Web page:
3.  Focus On What You Want, Not on What You Don't Want.  After years of neglect and ambivalence, I'm cleaning up my home environment.  When we clean house on that level, we tend to look for all the things we need to remove.  It's one thing to do it with worn out and outdated furniture, but we tend to do that with the rest of our life as well.  I don't want this job anymore.  I don't want to be angry anymore.  We tend to focus on what we don't want and talk about it a lot even while we are reading self help books telling us to focus on what we do want and not to complain!  Luckily for me, one day I had Facebook open right next to a new book I had just purchased, something about not being angry anymore.  While I was thinking, "I want to be happy," I could read the word angry on the book's cover.  That was the last book I ever purchased that took a negative stance about anything.

It's a surprisingly difficult concept to put into practice.  Consider how much you talk or hear other people talk about the things they don't want in the world.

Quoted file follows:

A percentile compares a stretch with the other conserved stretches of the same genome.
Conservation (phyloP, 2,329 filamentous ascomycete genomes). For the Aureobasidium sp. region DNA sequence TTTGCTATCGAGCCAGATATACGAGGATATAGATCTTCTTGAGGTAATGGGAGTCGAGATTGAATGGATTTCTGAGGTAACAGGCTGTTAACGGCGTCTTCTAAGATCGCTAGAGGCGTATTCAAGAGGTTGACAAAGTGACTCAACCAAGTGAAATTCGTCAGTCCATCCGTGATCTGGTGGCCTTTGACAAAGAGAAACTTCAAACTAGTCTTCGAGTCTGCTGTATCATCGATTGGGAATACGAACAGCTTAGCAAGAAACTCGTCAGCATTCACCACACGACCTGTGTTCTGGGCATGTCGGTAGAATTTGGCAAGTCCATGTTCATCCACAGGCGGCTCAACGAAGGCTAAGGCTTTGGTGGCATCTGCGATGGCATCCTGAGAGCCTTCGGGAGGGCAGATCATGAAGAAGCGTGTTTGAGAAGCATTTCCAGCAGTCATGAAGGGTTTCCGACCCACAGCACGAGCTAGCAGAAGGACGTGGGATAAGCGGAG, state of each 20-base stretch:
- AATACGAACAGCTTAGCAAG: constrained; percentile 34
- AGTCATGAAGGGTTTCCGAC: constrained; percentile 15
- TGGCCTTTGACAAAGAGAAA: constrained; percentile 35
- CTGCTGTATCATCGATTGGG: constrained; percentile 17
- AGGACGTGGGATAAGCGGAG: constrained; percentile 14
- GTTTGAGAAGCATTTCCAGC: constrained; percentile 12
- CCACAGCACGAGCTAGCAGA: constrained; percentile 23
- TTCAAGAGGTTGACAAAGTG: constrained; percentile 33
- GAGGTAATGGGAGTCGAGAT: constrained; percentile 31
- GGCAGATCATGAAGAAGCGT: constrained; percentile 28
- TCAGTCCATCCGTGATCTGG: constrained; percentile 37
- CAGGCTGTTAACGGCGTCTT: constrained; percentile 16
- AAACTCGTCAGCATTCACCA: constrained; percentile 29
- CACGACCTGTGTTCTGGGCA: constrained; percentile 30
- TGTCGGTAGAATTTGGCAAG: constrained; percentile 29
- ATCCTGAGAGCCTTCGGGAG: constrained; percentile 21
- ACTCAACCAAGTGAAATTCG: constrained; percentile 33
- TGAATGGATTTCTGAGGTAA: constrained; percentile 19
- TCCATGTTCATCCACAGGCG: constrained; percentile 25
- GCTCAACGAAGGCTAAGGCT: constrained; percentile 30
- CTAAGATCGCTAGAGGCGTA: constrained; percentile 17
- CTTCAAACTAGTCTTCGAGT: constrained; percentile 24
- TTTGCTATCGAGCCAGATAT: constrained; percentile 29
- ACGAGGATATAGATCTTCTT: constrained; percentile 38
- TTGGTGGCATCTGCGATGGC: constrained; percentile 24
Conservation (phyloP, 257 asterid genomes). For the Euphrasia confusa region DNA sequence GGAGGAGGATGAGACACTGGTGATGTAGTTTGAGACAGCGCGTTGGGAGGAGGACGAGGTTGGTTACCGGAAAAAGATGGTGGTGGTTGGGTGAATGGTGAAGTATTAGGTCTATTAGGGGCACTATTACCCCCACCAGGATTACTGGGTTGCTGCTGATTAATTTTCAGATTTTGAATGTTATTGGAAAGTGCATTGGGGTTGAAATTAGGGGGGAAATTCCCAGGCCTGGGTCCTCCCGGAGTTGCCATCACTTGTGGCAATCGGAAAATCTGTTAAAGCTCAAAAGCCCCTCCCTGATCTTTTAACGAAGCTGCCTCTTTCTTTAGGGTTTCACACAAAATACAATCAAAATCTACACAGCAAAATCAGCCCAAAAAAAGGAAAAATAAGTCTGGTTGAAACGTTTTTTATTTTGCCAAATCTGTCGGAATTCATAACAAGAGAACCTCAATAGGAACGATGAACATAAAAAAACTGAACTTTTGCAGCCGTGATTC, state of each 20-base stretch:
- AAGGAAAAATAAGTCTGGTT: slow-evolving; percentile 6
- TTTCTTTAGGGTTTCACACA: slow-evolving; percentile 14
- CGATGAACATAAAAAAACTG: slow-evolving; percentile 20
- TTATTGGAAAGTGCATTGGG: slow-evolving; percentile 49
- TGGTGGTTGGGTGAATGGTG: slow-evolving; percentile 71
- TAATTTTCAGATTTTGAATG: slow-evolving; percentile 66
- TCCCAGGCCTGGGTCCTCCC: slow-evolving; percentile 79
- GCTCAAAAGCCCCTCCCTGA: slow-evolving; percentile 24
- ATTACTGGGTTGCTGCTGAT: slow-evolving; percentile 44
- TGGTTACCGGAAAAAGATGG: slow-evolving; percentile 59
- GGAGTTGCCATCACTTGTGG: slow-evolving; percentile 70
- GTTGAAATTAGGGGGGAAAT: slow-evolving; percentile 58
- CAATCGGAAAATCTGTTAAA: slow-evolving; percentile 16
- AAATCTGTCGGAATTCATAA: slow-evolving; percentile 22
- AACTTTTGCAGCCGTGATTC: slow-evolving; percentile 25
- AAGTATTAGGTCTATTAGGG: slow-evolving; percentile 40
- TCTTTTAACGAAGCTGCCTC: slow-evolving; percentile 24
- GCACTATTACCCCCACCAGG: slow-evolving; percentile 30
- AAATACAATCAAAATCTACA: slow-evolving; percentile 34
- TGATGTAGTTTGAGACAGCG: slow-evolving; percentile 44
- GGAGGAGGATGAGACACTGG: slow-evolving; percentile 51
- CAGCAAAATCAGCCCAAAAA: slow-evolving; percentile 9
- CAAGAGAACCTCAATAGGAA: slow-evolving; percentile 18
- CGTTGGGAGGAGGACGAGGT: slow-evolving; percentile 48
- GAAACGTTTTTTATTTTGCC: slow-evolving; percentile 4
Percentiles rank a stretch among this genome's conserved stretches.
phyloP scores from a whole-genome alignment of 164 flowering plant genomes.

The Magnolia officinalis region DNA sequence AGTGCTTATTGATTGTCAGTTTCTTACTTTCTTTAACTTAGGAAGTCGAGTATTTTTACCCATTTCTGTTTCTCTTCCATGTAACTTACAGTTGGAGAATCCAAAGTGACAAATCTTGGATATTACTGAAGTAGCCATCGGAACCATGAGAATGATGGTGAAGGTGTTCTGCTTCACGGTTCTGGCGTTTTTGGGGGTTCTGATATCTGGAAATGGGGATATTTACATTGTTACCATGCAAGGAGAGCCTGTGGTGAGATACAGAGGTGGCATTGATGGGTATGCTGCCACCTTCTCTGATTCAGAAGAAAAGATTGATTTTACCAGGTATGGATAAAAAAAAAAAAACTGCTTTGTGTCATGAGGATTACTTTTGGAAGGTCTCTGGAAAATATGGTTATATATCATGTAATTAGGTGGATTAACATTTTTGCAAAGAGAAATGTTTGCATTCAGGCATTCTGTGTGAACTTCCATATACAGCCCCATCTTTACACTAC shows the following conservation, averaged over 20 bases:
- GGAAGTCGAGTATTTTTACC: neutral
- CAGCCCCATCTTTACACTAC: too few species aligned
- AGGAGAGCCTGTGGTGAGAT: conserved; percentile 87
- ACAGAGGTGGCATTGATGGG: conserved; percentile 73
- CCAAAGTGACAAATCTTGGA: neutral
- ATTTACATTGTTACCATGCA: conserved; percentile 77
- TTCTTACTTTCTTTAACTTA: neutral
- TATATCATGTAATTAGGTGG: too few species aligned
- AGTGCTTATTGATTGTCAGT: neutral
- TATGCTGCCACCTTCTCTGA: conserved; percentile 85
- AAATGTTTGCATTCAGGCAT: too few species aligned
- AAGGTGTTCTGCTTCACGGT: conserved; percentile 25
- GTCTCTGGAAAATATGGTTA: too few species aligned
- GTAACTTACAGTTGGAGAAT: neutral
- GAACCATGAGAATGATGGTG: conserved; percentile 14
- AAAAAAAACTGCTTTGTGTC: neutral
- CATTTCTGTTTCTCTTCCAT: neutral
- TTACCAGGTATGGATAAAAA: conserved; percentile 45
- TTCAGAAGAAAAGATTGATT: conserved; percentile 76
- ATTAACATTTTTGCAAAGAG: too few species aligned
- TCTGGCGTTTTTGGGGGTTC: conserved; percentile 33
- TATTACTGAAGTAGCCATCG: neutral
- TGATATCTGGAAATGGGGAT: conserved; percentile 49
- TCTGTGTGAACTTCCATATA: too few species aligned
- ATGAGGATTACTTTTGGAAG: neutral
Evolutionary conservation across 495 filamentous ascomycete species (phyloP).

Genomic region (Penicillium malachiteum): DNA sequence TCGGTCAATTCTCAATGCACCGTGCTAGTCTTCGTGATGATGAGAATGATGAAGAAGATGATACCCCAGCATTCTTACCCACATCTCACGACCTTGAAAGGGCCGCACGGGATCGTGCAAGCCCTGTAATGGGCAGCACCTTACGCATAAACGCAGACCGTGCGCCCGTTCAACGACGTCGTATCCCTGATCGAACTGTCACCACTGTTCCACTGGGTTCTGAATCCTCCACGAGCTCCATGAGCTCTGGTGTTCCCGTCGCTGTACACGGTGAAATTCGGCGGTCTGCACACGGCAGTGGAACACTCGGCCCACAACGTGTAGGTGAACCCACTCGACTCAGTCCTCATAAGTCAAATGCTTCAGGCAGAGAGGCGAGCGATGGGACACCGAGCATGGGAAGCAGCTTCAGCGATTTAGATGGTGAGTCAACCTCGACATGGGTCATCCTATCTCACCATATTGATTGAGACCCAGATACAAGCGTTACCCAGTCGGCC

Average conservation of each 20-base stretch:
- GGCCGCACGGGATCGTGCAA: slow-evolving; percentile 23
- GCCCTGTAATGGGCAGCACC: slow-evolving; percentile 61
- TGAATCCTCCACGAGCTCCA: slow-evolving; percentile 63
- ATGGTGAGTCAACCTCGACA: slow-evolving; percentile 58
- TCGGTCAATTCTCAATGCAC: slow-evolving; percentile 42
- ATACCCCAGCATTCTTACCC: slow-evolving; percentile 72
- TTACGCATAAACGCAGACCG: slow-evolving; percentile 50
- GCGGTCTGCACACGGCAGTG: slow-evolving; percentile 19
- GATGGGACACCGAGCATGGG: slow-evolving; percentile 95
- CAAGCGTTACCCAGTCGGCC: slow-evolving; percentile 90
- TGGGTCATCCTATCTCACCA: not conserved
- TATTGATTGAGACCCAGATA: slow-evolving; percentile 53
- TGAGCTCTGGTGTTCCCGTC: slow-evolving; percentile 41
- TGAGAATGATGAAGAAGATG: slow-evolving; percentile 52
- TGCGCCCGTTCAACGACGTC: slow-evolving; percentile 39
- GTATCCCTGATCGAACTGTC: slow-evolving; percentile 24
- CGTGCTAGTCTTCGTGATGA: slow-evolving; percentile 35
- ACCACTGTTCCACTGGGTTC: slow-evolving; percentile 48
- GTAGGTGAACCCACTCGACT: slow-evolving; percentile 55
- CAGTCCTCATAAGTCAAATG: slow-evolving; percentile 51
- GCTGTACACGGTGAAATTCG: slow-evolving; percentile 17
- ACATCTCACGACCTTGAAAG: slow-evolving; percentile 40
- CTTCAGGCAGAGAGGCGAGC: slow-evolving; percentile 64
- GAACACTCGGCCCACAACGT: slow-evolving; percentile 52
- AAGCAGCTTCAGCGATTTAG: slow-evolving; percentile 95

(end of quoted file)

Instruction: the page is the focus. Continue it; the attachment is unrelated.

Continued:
Career politicians.
Narcissistic, abusive partners.

Turn off the news.  Limit yourself to a pre-edited internet page each morning on Facebook, Google+ or one of the other social networks.  I can hear my parents in the back of my mind saying I'm choosing to live my life with my head buried in the sand.  Maybe it is the equivalent of putting my fingers in my ears and saying "I can't hear you," but at the same time, my life is undeniably more peaceful and happy since I made the decision.

My parents and many other people like them, leave their TV's running near 24/7 on CNN or Fox News.  The information age has tricked them into believing we have to be custodians of every bad bit of news that happens.  It's like we believe that we are causing the things to happen by not being vigilant enough in our awareness.